This means considering what your team(s) is going to look like down the line. You’re hiring for today’s problems, but also for the future you’re building towards. For every role you put together, make sure to consider how that role might evolve with time, to serve a purpose beyond the initial “startup” stage.
Should you work with recruiters on these hires? Honestly, at the early stages, it’s not usually a worthwhile investment: recruiters are expensive and the type you can actually afford are probably going to throw candidates at you indiscriminately. A better option would be to explore your existing network: try to find eager, energetic employees through people you more-or-less trust.
At the same time, realistic job adverts are a good move. They’re cheap to post, and because most job posts are absolutely chronic, you have a real opportunity to stand out from the crowd, catch people’s attention, and light their imagination on fire.
In addition to thinking about this high-level strategy, it can pay to form a specific, play-by-play action plan to keep you on course.
Example 6-step hiring plan
Part of your strategy is what we just discussed: strategy. Long-term vision for the company and what your team is going to look like. The other part is a literal plan: how will we go about recruiting people?
Well here’s one approach:
- Identify the need — You’ve already done this part by finding the highest-priority skill gaps in your startup.
Create & share the job description — This should include a job title (don’t fixate on this) and actual responsibilities, but also details about boundaries, extra responsibilities, growth potential, and character traits. Always include a salary range (or minimum) to avoid deterring good candidates.
Spread the job around your network and on job boards/recruitment sites. Leverage social media.
- Review applicants — Allow a few weeks (if you have time) for applications to come in and set aggressive filtering criteria. Screen candidates and take notes as to why you like them and what you want to see demonstrated at the interview. Invite as few candidates as possible to interview.
- Interview candidates — Have a single round of interviews, unless completely torn between candidates. Focus largely on their personality, mindset and attitude, and make any skills tests or interviews concise and relevant.
- Check references — If an applicant has relevant references and you feel the need to check them, do so now. This shouldn’t be considered compulsory—you’re your own judge of character and references are very rarely 100% candid.
- Make an offer — Don’t hang around here. Make the offer and make it clear you’re keen to start as soon as possible!
There are multiple steps you could “skip” here, but the end result is likely to worsen and the medium-long term effects on your business are not worth it. Invest time in this process and you’ll be rewarded heavily in their performance and your company’s success.
How to frame your company benefits
When hiring employees for a startup, you won’t usually have the luxury of offering “competitive” salaries and benefits. Since this is one of the key tools for securing top talent at established businesses, we need to consider what you can do to compensate.
So how does a company that’s offering sub-competitive wages, long hours, and multi-faceted job requirements compete with big salaries, healthcare, and paid time off?
You start with the culture. The lifestyle of the startup world. Your main focus should be on selling the glory and passion of living in this world. Few skilled and ambitious workers join startups for the blockbuster day zero salary; they do it for the cause, the potential they could reach and the tangible difference they can make during the journey. Even if you have exceptional funding, always aim to ignite that fire in each applicant’s belly, that desire to be part of something great. It will help you lure out the best people.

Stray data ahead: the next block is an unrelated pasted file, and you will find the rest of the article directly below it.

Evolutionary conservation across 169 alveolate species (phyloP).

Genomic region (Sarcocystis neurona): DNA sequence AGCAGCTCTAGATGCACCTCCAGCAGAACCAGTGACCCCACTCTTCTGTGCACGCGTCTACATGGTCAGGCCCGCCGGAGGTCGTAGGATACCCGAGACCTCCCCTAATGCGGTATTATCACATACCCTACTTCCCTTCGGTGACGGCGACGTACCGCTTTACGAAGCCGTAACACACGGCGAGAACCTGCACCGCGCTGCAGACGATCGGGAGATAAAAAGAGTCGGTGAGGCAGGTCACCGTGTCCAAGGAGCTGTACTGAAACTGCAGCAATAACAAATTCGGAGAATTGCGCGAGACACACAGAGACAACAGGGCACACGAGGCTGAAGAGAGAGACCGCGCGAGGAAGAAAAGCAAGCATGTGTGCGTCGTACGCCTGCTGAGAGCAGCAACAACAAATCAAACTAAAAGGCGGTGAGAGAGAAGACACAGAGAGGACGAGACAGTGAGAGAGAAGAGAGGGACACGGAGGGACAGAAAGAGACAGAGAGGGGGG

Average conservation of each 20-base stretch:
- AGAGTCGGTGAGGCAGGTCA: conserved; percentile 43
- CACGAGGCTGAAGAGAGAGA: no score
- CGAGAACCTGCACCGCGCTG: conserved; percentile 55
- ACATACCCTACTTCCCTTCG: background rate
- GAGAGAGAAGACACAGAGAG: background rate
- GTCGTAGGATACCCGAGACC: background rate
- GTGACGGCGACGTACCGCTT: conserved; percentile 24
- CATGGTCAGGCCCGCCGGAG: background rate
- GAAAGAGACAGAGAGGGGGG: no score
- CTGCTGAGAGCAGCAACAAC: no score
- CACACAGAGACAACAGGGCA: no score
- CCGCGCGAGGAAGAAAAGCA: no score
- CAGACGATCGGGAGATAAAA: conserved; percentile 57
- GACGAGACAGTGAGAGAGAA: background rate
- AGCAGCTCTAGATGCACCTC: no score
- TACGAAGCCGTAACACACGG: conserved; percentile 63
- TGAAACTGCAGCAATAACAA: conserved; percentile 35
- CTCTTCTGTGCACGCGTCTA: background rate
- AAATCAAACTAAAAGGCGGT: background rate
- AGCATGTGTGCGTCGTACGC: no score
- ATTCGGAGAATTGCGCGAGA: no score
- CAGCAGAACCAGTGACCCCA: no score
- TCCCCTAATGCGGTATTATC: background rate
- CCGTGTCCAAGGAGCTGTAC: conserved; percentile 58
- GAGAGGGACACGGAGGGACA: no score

The other option is to talk openly about the potential future benefits:
- If you stay here then…
- If we reach X goal then…
- Your career progression could be…
Paint a realistic picture of a bright future and offer to back these up in the contract, tied to overall business success. It may not be concrete, but it could help lure in some overqualified candidates.
Should you invest in contractors?
The vast majority of this post is about full-time employees. However, sometimes you’ll come across skill gaps that you just can’t bridge with your team’s skill set—or that you could bridge, but not to a high enough standard.
For example, say you’re applying for funding that’ll transform your business’s future—amazing! That application is now almost certainly the most important thing in your entire business. Hiring a pitching expert to get you over the line (contractor of course, not employee) might be a life-changing investment.
Or you’re launching your first paid ads campaign. Giving a veteran copywriter 2 hours to review + fix problems on your landing page, or a backend ads pro 2 hours to fix your allocations and algorithms…this occasional spending on freelancers and contractors is a necessary part of running a startup.
Why? Because unfortunately your business needs a diverse range of skills and you just can’t hire them all at a world-class level. Certainly not early on. Spending high hourly rates to get genuinely expert contributions, in small doses, can massively boost your business.
Now having said all that, there are plenty of “specialist” tasks which are not urgent or life-threatening—tasks that you can deliver to a less-than-pro standard with a marginal effect on the business:
- It’s better to have an average website than spend $5,000 getting the copy done
- It’s better to make your own silly, low-budget TikToks than pay an expensive influencer
- It’s better to fudge your way through Quickbooks than pay for a virtual CFO
In an ideal world, these tasks would all be allocated to experts and that would produce better results—but if they’re not mission critical right now, then you can hold off on that spending. You can paint over a lot of cracks early doors. It’s your job as founder, however, to identify the areas where true professional help is needed and always bite the bullet in those cases.
This was a fairly deep exploration into identifying and hiring the best employees for your startup, but you’ll notice that the physical “hiring steps” (like posting job ads and running interviews) isn’t the main focus. Our real goal was to share advice for understanding exactly what candidates you needed, and how to appeal to them.
Recruitment into startups is rarely easy. You have virtually nothing to offer in terms of cash or benefits, and yet you actually need significantly more driven and quick-thinking employees than most established companies call for. Knowing which traits to look for, having a long-term vision for your staff and knowing how to plug the gaps with contractors will all contribute to good hiring decisions.
Now you just have to cross your fingers that the right prospects see your ads and get in touch!